Wednesday, January 26, 2011

State of the Bullshit

Obama got off to a good populist start last night when he suggested taking away the tax giveaways to the carbon companies and using the money for alternative energy development. It went downhill from there.

If I hear any more blather about "competitiveness" I'm likely to go out of my mind. I can't see any way we're in direct competition with China, India, Europe, Russia, Brazil, or any other country. We can't compete against China, our current boogeyman, in any sort of labor intensive manufacturing sector, and they can't compete with us when it comes to our most important industry, finance. Speaking of labor intensive pursuits, I heard the President mention that the United States has the most productive work force of any country in the world. A little later, he went on to say how we had to become even more productive.

Hmm... How did we get so productive? Easy. Our captains of industry just lay off workers, don't replace them, and insist the remaining workers pick up the slack for fear of losing their jobs too. It's getting to look more and more like the age of sweatshops in the American workplace, but calling for even more productivity will not do much for our unemployment crisis.

High speed rail won't happen unless major Republican contributors can be assured of getting all the contracts. The President's other big priority, more money "invested" in his Race to the Top education "reform," won't happen either. Personally, I'm happy about that. Race to the Top forces states to compete against each other for a few extra federal bucks, with most of them (and their unionized teachers) coming up losers. With Democrats like Obama, who needs Republicans?

Paul Ryan's response for the Republicans was described by the pundits as "measured," mostly because he didn't sound nearly as crazy as Michelle Bachman, who also delivered a speech last night. It was carried only by CNN — even Fox wouldn't touch it — so it follows that almost nobody saw it. I watched it, though!

Bachman gave what I guess is her standard Tea Party stump speech. Her delivery reminded me of the teacher's pet running for class president, and her remarks were addressed to a space somewhere above the viewer's head and off to the left. Dick Armey, whose group arranged her appearance, should have hired technicians who know where to place the teleprompter.

Frankly, it all makes me sick. There is nobody speaking for the poor, the unemployed, the exploited, the underwater, or the foreclosed. Anybody too young to remember Lyndon Johnson has no experience of liberal government, and so what passes for liberalism today is anything that wouldn't have qualified as fascism in the 1960s.

I don't know if I've mentioned this before, but I'm starting to feel more and more sympathy for the Tea Partiers. They're totally ignorant and working against their own self-interest, but they've got good reasons to be angry — even if they're entirely ignorant of what those good reasons are.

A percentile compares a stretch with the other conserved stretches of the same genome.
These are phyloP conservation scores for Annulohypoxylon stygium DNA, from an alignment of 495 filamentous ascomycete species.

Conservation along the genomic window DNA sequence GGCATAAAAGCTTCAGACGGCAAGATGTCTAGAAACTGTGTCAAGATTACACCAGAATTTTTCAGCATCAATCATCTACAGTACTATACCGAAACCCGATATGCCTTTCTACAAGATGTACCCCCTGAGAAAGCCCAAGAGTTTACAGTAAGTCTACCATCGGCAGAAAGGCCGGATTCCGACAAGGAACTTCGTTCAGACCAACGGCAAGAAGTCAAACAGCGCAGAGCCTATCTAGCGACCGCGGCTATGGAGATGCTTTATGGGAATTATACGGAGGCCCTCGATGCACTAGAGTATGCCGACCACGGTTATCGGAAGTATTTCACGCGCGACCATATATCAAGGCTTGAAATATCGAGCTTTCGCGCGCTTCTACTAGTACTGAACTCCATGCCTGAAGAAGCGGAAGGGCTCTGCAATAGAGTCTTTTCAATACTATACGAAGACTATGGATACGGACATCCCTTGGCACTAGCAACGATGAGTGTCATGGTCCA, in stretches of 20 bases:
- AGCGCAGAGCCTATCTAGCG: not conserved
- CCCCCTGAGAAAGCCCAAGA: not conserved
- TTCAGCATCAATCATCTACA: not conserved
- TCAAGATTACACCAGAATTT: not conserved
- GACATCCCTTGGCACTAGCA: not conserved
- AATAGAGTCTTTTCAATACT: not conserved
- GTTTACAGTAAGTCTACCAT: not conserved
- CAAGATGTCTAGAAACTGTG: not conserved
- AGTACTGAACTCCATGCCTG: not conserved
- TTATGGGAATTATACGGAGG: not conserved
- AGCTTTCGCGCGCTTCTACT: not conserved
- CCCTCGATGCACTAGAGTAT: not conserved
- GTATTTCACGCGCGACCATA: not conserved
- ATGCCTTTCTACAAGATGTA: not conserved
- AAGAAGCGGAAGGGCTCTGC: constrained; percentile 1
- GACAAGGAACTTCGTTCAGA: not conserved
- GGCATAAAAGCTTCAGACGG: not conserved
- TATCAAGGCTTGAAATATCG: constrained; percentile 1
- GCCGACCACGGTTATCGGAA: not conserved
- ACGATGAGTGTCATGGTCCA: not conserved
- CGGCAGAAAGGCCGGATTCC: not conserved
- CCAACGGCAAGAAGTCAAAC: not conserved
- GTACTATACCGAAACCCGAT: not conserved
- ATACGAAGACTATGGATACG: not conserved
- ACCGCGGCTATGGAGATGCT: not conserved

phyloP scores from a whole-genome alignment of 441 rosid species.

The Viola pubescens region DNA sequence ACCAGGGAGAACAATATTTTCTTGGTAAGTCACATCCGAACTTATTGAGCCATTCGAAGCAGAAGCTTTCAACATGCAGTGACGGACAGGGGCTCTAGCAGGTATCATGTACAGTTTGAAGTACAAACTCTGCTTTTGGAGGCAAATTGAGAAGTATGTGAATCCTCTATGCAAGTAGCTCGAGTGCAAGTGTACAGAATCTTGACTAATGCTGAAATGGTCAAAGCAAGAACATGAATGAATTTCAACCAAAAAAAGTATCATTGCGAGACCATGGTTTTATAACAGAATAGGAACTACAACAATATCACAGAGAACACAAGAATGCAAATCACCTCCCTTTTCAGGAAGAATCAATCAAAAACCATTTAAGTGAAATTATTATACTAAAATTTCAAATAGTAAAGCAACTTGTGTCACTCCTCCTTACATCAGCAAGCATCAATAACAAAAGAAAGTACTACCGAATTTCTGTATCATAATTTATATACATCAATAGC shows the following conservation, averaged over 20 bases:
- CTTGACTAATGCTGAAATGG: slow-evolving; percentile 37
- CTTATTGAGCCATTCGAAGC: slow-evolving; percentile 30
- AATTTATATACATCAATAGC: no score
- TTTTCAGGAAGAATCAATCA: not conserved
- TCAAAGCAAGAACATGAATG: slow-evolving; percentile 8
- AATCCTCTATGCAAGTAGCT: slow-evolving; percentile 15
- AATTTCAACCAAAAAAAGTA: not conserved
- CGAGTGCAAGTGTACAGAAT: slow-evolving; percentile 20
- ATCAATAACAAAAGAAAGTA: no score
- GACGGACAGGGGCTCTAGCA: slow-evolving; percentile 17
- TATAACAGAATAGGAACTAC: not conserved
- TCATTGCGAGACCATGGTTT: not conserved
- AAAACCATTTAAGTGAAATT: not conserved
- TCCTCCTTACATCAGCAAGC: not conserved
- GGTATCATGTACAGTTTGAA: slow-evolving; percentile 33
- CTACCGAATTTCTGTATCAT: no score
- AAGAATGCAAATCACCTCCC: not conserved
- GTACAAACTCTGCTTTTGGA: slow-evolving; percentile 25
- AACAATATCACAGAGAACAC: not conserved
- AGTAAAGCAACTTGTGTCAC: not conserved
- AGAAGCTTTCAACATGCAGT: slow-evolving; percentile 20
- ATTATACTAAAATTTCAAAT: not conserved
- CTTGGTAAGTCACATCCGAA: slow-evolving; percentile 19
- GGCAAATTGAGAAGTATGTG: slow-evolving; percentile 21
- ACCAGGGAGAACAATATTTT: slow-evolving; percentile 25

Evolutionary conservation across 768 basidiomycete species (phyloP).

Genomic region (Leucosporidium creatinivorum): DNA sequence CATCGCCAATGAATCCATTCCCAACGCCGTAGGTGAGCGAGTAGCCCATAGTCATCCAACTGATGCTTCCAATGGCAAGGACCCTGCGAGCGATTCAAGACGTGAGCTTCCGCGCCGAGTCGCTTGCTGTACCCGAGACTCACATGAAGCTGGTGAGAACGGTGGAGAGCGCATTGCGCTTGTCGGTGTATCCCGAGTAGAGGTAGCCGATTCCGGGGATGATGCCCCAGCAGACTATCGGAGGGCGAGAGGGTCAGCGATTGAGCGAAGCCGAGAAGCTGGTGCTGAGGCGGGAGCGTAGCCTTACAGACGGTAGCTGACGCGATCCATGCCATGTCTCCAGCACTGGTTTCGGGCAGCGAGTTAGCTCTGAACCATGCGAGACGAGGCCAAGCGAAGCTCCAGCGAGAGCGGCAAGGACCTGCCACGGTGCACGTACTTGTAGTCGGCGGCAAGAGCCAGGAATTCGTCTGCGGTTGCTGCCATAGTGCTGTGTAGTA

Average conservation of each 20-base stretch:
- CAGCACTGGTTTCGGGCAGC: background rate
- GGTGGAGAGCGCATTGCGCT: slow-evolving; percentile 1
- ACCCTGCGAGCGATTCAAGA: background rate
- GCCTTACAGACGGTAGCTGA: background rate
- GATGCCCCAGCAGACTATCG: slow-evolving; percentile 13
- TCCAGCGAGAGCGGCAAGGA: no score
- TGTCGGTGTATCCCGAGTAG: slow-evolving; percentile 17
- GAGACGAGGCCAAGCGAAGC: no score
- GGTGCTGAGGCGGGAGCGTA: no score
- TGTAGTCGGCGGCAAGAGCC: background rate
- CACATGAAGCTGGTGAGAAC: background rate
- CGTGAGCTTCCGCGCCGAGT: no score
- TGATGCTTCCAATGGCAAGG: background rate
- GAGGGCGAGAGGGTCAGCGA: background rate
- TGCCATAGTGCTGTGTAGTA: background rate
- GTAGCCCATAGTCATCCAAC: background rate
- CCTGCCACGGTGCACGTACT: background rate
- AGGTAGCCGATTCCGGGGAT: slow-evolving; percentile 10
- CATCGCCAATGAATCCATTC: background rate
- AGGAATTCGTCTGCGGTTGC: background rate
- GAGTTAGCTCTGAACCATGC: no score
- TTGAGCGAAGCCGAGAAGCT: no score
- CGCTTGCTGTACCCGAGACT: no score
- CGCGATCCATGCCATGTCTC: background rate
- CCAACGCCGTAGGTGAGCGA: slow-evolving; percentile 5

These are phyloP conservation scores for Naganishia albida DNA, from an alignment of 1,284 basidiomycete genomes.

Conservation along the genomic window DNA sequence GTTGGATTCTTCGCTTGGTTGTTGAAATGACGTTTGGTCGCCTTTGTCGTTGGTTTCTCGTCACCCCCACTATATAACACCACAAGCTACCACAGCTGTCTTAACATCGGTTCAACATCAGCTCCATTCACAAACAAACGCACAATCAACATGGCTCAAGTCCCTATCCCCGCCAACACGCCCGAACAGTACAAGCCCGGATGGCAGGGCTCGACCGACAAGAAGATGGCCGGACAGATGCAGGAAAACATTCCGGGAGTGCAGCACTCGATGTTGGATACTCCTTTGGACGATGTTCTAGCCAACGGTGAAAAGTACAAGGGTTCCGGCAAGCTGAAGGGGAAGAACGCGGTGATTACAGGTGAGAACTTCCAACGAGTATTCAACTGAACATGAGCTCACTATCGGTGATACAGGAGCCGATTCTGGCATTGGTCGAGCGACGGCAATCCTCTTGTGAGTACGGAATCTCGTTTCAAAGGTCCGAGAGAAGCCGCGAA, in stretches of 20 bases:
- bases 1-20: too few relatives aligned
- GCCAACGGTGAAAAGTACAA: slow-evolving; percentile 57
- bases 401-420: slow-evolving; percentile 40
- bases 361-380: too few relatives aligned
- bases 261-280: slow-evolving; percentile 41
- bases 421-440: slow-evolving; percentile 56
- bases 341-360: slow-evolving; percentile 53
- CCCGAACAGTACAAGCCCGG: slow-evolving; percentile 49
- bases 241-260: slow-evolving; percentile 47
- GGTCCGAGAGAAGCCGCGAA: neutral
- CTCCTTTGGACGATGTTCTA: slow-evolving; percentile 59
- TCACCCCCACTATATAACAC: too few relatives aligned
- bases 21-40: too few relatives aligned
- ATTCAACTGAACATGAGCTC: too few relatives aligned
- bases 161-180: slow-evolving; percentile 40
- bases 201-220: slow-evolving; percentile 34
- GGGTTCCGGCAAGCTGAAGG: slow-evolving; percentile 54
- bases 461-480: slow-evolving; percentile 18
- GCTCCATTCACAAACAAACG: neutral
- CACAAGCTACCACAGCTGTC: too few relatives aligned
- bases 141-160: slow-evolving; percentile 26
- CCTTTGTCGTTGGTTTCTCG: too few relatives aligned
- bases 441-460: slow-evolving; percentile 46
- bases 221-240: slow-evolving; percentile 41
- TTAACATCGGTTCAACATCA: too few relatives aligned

Wednesday, January 19, 2011

Obama on regulation

In an editorial in yesterday's Wall Street Journal, the President announced an executive order calling on administrative agencies to work towards "more affordable, less intrusive" government regulation of business. The business world emitted welcoming, albeit distrustful, purrs of approval; consumer and environmental groups, to continue the cat analogy, got their backs up and their fur in a fluff, anticipating another presidential sell-out.

The general consensus, though, is that not much is likely to happen either way. Indeed, it seems most likely that the executive order is nothing but a bit more triangulation, aimed to appeal to "moderates." (Who are those legendary moderates? In my experience, "moderate" is a self-description by those who don't know enough to have an opinion.)

Anyway, if every agency begins the presidentially mandated review of all its regulations tomorrow, scarcely any changes are likely before the 2012 election. Rule changes require hearings, hearings, and more hearings, and every lobbyist and his pet iguana will line up to testify. I figure I'll just ignore the whole thing for now.


Note: Don't miss David Leonhardt's column in today's Times, which discusses reasons the U.S. unemployment rate is so much higher than unemployment rates in other parts of the world, including most of Europe, Japan, China, and Russia.

Tuesday, January 18, 2011

"Shared Sacrifice"

I am so sick of hearing about "shared sacrifice," possibly the most egregious example of newspeak for the past two years and still growing in popularity, especially among the nation's governors. Just who is "sharing" the sacrifice? Let's see.

The states are cutting education budgets, so children get to share the sacrifice. They are cutting contributions to Medicare and Medicaid, so the elderly and the poor are sharing the sacrifice. They are cutting funding for community development and social service programs, including those helping the homeless, battered women, children with special needs, unemployed teens and excessed workers who need job training — yes, the poor again.